All they do by that is to cut out people like me, who DO buy eBooks and DO NOT buy paper books, without impacting the sales of hardcovers in any way. I personally consider paperback prices ($5-$7) reasonable, since authors, editors and proofreaders should be able to eat hot food and sleep indoors.

But, as noted above, charging hardcover prices for electronic text, which has effectively ZERO printing, storage, and distribution costs, is insane.
Pablo Defendini
2. pablodefendini
Until recently, I held the same opinion as you, and I still think that eBooks shouldn't cost as much as pBooks. But as I've become more and more involved in sussing out eBook strategies for in particular and Macmillan in general, I've come to realize that setting prices for eBooks is slightly more complicated than just subtracting printing and shipping costs (storage and distribution costs still exist, mind you, just not in the same way). I can't go into details right now, but we'll be posting more info on this soon, as it's a fascinating subject (at least to me) and there's certainly interest within the community.
3. Artanian
I'd say that there are two competing strategies for ebook sales. The first strategy is to actually try and sell ebooks, and build the ebook audience. This is the model that Baen uses.

Look at their webscriptions. Typically the same month (or usually just slightly before) the hardback ships, books will show up in a monthly webscription. You can get the individual books for $6, or 6 books for $15. Normally there are 2ish new books in there and 4ish back catalog books. My rule of thumb is that if I actively want 2 of the 6 books I'll buy the month, and the other 4 books will go into the pile to be read, or not, at some point. What normally happens is eventually something will catch my eye, say a newer book by an author comes out that looks interesting, and I go back and read the older books by the same author, some of which are sitting in the pile, some of which I'll go buy as singles, or possibly even entire months that I'd skipped before. So the back catalog works act as a multiplier getting me to buy other stuff. Baen doesn't infect anything with DRM, and has portable formats along with proprietary ones, so I have no fear I'm going to lose that content.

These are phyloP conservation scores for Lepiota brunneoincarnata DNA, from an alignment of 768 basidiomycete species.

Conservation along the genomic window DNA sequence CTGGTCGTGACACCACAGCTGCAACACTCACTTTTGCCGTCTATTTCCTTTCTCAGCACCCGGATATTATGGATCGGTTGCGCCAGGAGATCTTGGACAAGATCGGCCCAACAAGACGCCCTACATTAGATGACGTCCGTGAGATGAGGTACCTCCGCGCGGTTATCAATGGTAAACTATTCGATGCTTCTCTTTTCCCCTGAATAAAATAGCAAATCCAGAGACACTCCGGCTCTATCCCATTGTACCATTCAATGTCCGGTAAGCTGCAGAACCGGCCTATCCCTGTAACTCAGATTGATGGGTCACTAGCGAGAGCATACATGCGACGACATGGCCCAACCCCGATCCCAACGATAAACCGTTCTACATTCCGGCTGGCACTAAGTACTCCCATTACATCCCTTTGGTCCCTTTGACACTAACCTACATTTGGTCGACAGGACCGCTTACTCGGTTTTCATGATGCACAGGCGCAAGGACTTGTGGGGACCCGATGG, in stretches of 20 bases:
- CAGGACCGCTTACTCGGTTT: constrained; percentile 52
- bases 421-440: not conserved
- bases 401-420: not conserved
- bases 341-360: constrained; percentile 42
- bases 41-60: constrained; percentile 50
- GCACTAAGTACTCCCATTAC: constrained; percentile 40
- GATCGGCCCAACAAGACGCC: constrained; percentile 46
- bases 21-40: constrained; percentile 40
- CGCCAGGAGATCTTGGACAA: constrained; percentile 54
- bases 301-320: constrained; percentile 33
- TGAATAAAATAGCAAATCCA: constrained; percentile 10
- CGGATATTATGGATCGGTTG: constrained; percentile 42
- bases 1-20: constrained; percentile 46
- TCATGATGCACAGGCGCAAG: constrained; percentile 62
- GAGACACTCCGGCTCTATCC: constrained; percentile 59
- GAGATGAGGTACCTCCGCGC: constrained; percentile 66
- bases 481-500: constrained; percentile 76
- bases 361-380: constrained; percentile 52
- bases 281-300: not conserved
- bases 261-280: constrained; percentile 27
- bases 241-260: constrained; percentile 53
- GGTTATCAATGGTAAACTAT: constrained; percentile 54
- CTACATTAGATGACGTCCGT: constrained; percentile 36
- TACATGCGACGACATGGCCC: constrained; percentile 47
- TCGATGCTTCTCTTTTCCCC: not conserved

Amazon is using a modified apple-style version of this strategy, except that they want to tie you to amazon in perpetuity, a la itunes and apple.

Then, on the other hand, there's the strategy employed by basically everyone else. They know that there is a small percentage of potential sales that won't buy a book unless it's an e-edition, but that isn't price sensitive. They provide the books for this segment, but don't actually care if the segment grows. In fact, they'd probably prefer that it didn't, because then they'd have to compete in it.